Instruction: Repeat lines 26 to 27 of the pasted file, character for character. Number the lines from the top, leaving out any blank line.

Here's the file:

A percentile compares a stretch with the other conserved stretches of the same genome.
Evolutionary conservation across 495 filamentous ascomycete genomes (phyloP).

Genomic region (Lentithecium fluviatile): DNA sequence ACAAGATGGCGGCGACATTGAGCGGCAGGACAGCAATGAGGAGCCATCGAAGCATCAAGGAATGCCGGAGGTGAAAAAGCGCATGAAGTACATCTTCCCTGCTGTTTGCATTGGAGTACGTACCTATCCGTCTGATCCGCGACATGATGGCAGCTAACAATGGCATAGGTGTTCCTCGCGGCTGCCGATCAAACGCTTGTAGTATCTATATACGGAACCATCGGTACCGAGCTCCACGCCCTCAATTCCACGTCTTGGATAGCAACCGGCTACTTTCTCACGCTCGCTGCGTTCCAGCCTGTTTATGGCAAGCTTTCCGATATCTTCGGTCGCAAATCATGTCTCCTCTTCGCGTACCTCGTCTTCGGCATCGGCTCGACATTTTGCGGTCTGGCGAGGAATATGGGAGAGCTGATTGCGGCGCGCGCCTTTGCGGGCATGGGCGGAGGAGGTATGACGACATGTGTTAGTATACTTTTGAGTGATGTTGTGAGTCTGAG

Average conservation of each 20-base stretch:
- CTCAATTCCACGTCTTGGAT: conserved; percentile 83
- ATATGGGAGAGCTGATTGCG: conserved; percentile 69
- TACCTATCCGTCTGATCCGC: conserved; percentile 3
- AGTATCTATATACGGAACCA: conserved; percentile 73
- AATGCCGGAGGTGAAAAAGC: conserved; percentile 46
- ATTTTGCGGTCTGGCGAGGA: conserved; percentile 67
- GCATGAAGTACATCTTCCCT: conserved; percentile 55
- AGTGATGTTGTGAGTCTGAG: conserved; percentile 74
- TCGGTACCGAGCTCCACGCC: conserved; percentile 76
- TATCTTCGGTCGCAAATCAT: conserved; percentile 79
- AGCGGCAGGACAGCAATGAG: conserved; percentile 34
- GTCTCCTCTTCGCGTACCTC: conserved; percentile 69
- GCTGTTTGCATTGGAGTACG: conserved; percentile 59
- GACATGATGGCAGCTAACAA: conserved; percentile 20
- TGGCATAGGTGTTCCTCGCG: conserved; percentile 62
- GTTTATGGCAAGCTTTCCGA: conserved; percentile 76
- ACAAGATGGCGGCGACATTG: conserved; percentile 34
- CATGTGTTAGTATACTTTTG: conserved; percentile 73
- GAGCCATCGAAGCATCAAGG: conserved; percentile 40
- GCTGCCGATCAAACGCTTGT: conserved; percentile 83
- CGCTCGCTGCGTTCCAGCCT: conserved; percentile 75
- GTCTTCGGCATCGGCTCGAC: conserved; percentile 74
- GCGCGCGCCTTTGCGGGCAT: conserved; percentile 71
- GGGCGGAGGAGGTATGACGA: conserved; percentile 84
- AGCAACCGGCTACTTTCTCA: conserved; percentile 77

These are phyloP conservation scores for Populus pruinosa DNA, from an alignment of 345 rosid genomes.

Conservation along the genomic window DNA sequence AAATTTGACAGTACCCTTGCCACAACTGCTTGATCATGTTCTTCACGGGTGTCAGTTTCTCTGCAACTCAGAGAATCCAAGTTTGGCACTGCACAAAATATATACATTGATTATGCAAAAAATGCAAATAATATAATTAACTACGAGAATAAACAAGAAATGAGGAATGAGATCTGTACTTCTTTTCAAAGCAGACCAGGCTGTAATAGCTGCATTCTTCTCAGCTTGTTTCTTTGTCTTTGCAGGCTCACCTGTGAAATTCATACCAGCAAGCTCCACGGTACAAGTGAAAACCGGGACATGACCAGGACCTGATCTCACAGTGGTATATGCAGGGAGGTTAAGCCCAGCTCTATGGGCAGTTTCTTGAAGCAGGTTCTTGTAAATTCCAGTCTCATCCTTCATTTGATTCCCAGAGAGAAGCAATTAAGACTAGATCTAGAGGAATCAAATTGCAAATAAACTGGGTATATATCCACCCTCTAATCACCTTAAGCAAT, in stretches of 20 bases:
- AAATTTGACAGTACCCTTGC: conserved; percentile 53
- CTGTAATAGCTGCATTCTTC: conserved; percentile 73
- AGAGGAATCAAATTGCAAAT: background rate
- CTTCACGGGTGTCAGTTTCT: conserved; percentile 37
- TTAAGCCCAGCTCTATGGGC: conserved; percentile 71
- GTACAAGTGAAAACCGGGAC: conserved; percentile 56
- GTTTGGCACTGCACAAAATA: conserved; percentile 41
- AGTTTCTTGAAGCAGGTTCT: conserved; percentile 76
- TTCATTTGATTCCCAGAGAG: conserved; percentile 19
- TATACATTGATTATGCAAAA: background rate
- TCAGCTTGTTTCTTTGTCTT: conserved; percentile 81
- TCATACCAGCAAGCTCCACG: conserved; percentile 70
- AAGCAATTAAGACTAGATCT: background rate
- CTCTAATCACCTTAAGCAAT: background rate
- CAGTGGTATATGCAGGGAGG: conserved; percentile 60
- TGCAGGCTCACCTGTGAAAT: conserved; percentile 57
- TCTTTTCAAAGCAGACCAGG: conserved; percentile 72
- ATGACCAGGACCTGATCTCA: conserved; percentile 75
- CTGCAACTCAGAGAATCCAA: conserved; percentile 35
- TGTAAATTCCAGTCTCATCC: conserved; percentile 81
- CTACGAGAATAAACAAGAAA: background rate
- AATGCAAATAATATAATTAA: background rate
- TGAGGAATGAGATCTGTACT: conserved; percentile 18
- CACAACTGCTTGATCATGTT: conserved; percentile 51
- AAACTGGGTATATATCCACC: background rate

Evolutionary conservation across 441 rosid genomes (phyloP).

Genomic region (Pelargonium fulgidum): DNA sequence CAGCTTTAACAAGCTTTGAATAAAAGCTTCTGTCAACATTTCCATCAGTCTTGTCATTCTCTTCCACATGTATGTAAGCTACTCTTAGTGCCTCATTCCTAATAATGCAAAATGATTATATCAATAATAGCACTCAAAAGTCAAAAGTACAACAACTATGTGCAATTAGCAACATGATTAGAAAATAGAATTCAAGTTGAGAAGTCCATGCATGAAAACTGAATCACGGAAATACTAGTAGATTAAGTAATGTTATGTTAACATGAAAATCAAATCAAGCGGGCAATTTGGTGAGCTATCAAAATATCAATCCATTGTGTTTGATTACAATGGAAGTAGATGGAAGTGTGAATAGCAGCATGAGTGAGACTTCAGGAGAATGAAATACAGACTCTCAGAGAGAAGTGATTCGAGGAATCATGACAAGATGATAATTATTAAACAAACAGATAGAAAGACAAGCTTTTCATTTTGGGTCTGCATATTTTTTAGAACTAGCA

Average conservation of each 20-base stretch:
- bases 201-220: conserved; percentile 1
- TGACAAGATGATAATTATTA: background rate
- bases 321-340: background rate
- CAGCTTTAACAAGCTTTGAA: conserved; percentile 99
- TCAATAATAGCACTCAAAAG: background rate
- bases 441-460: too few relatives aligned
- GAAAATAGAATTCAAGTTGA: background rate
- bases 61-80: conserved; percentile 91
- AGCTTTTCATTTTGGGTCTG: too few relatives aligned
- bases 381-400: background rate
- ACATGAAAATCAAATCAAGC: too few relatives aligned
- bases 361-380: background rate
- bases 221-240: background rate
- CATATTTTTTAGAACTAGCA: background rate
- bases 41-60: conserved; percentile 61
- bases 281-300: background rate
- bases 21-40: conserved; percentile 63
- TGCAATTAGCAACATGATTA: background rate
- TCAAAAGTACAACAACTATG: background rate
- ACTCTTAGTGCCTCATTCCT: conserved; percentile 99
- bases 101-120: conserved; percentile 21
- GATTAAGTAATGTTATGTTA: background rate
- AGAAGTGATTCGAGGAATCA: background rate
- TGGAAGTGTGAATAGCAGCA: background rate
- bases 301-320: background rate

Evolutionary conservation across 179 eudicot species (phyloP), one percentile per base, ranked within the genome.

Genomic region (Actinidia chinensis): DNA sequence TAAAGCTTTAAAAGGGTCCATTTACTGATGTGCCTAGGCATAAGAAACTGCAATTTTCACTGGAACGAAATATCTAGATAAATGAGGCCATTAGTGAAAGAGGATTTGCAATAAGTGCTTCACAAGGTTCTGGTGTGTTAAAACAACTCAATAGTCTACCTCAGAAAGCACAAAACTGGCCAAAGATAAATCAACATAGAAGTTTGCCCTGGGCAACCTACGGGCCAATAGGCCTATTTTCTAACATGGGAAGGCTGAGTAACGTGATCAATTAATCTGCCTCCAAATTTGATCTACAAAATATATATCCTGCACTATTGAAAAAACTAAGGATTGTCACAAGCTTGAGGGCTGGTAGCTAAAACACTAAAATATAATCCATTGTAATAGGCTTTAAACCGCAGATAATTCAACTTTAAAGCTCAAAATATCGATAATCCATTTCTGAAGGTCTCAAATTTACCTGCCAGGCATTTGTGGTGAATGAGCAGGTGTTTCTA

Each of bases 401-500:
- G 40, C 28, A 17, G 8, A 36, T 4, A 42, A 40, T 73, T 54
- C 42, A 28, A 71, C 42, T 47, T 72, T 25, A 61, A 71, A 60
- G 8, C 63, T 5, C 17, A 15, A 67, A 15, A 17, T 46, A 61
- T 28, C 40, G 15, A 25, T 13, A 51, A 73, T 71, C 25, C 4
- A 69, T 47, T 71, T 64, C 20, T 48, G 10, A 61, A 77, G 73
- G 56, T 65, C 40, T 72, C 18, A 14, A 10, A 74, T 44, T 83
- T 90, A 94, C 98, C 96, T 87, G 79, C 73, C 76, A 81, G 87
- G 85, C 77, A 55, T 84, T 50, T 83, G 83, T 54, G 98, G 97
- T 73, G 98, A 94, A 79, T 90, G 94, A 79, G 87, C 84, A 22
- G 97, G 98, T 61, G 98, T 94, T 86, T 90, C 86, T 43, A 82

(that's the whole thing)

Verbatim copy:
- GTCTTCGGCATCGGCTCGAC: conserved; percentile 74
- GCGCGCGCCTTTGCGGGCAT: conserved; percentile 71